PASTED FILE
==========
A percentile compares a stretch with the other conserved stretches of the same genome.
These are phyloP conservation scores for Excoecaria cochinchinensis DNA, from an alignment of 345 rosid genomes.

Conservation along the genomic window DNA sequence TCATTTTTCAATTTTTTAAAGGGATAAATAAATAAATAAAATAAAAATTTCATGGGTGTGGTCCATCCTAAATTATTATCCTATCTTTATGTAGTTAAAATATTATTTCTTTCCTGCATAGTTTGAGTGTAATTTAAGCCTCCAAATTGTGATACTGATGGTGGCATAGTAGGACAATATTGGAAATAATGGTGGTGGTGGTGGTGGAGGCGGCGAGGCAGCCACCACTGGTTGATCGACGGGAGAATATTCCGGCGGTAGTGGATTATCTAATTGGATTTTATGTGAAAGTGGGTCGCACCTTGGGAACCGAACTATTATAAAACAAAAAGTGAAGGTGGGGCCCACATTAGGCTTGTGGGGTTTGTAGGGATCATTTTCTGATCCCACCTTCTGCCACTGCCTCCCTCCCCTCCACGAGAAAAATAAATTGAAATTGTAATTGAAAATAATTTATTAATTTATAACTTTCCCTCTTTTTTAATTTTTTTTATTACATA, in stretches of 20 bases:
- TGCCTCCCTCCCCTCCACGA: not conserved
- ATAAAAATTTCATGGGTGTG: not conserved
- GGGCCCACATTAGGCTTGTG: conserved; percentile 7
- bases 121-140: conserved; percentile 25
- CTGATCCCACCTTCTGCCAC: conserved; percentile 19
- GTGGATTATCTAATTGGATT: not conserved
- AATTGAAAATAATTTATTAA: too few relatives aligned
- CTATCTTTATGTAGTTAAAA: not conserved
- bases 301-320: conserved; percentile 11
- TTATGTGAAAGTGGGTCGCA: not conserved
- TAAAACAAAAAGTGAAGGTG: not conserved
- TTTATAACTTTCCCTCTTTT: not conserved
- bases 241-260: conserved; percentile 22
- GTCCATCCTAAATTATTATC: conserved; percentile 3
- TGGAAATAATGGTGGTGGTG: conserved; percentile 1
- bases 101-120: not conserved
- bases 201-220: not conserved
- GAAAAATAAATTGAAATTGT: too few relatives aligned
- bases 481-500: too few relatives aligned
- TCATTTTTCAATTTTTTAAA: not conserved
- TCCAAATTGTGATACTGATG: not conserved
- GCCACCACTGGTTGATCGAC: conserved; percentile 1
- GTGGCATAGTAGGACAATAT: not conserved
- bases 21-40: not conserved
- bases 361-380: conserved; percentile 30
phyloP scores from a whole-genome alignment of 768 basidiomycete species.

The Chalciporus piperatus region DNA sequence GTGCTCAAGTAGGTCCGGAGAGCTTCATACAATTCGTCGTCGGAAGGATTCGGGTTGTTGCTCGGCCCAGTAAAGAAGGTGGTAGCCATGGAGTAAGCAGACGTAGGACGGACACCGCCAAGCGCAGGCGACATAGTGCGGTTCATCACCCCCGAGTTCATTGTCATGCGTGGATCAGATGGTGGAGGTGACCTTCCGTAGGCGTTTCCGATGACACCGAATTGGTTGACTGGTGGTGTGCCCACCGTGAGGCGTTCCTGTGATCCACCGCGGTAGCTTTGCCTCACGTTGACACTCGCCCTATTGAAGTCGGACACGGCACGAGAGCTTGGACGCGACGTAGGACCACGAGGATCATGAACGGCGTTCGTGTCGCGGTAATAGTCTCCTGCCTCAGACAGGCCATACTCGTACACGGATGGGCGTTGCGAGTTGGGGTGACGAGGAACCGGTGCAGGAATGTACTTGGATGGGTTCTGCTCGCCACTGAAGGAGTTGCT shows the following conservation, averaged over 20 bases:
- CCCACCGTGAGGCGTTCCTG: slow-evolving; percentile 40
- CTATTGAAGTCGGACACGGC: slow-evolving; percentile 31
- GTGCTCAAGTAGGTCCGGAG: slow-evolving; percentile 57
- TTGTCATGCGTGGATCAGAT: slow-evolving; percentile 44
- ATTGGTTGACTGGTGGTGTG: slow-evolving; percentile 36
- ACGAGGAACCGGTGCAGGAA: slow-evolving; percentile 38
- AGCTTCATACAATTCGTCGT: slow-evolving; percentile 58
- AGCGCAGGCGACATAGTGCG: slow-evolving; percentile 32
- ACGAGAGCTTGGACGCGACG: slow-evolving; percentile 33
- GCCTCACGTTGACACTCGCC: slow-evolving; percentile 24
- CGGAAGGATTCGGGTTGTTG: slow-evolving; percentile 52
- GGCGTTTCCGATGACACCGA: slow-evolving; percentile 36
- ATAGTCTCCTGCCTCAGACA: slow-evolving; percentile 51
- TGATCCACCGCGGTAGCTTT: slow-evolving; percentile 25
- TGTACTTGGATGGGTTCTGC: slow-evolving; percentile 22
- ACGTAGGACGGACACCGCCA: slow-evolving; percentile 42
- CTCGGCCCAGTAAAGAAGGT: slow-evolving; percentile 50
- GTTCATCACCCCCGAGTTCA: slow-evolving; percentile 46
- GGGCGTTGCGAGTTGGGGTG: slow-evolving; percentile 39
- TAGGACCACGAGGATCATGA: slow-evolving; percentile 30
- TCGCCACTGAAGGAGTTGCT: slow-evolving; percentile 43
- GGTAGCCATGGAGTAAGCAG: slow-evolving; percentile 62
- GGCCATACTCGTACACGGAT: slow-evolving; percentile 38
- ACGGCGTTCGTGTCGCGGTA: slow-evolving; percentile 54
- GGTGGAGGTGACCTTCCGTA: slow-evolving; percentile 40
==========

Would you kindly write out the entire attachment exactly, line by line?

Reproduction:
A percentile compares a stretch with the other conserved stretches of the same genome.
These are phyloP conservation scores for Excoecaria cochinchinensis DNA, from an alignment of 345 rosid genomes.

Conservation along the genomic window DNA sequence TCATTTTTCAATTTTTTAAAGGGATAAATAAATAAATAAAATAAAAATTTCATGGGTGTGGTCCATCCTAAATTATTATCCTATCTTTATGTAGTTAAAATATTATTTCTTTCCTGCATAGTTTGAGTGTAATTTAAGCCTCCAAATTGTGATACTGATGGTGGCATAGTAGGACAATATTGGAAATAATGGTGGTGGTGGTGGTGGAGGCGGCGAGGCAGCCACCACTGGTTGATCGACGGGAGAATATTCCGGCGGTAGTGGATTATCTAATTGGATTTTATGTGAAAGTGGGTCGCACCTTGGGAACCGAACTATTATAAAACAAAAAGTGAAGGTGGGGCCCACATTAGGCTTGTGGGGTTTGTAGGGATCATTTTCTGATCCCACCTTCTGCCACTGCCTCCCTCCCCTCCACGAGAAAAATAAATTGAAATTGTAATTGAAAATAATTTATTAATTTATAACTTTCCCTCTTTTTTAATTTTTTTTATTACATA, in stretches of 20 bases:
- TGCCTCCCTCCCCTCCACGA: not conserved
- ATAAAAATTTCATGGGTGTG: not conserved
- GGGCCCACATTAGGCTTGTG: conserved; percentile 7
- bases 121-140: conserved; percentile 25
- CTGATCCCACCTTCTGCCAC: conserved; percentile 19
- GTGGATTATCTAATTGGATT: not conserved
- AATTGAAAATAATTTATTAA: too few relatives aligned
- CTATCTTTATGTAGTTAAAA: not conserved
- bases 301-320: conserved; percentile 11
- TTATGTGAAAGTGGGTCGCA: not conserved
- TAAAACAAAAAGTGAAGGTG: not conserved
- TTTATAACTTTCCCTCTTTT: not conserved
- bases 241-260: conserved; percentile 22
- GTCCATCCTAAATTATTATC: conserved; percentile 3
- TGGAAATAATGGTGGTGGTG: conserved; percentile 1
- bases 101-120: not conserved
- bases 201-220: not conserved
- GAAAAATAAATTGAAATTGT: too few relatives aligned
- bases 481-500: too few relatives aligned
- TCATTTTTCAATTTTTTAAA: not conserved
- TCCAAATTGTGATACTGATG: not conserved
- GCCACCACTGGTTGATCGAC: conserved; percentile 1
- GTGGCATAGTAGGACAATAT: not conserved
- bases 21-40: not conserved
- bases 361-380: conserved; percentile 30
phyloP scores from a whole-genome alignment of 768 basidiomycete species.

The Chalciporus piperatus region DNA sequence GTGCTCAAGTAGGTCCGGAGAGCTTCATACAATTCGTCGTCGGAAGGATTCGGGTTGTTGCTCGGCCCAGTAAAGAAGGTGGTAGCCATGGAGTAAGCAGACGTAGGACGGACACCGCCAAGCGCAGGCGACATAGTGCGGTTCATCACCCCCGAGTTCATTGTCATGCGTGGATCAGATGGTGGAGGTGACCTTCCGTAGGCGTTTCCGATGACACCGAATTGGTTGACTGGTGGTGTGCCCACCGTGAGGCGTTCCTGTGATCCACCGCGGTAGCTTTGCCTCACGTTGACACTCGCCCTATTGAAGTCGGACACGGCACGAGAGCTTGGACGCGACGTAGGACCACGAGGATCATGAACGGCGTTCGTGTCGCGGTAATAGTCTCCTGCCTCAGACAGGCCATACTCGTACACGGATGGGCGTTGCGAGTTGGGGTGACGAGGAACCGGTGCAGGAATGTACTTGGATGGGTTCTGCTCGCCACTGAAGGAGTTGCT shows the following conservation, averaged over 20 bases:
- CCCACCGTGAGGCGTTCCTG: slow-evolving; percentile 40
- CTATTGAAGTCGGACACGGC: slow-evolving; percentile 31
- GTGCTCAAGTAGGTCCGGAG: slow-evolving; percentile 57
- TTGTCATGCGTGGATCAGAT: slow-evolving; percentile 44
- ATTGGTTGACTGGTGGTGTG: slow-evolving; percentile 36
- ACGAGGAACCGGTGCAGGAA: slow-evolving; percentile 38
- AGCTTCATACAATTCGTCGT: slow-evolving; percentile 58
- AGCGCAGGCGACATAGTGCG: slow-evolving; percentile 32
- ACGAGAGCTTGGACGCGACG: slow-evolving; percentile 33
- GCCTCACGTTGACACTCGCC: slow-evolving; percentile 24
- CGGAAGGATTCGGGTTGTTG: slow-evolving; percentile 52
- GGCGTTTCCGATGACACCGA: slow-evolving; percentile 36
- ATAGTCTCCTGCCTCAGACA: slow-evolving; percentile 51
- TGATCCACCGCGGTAGCTTT: slow-evolving; percentile 25
- TGTACTTGGATGGGTTCTGC: slow-evolving; percentile 22
- ACGTAGGACGGACACCGCCA: slow-evolving; percentile 42
- CTCGGCCCAGTAAAGAAGGT: slow-evolving; percentile 50
- GTTCATCACCCCCGAGTTCA: slow-evolving; percentile 46
- GGGCGTTGCGAGTTGGGGTG: slow-evolving; percentile 39
- TAGGACCACGAGGATCATGA: slow-evolving; percentile 30
- TCGCCACTGAAGGAGTTGCT: slow-evolving; percentile 43
- GGTAGCCATGGAGTAAGCAG: slow-evolving; percentile 62
- GGCCATACTCGTACACGGAT: slow-evolving; percentile 38
- ACGGCGTTCGTGTCGCGGTA: slow-evolving; percentile 54
- GGTGGAGGTGACCTTCCGTA: slow-evolving; percentile 40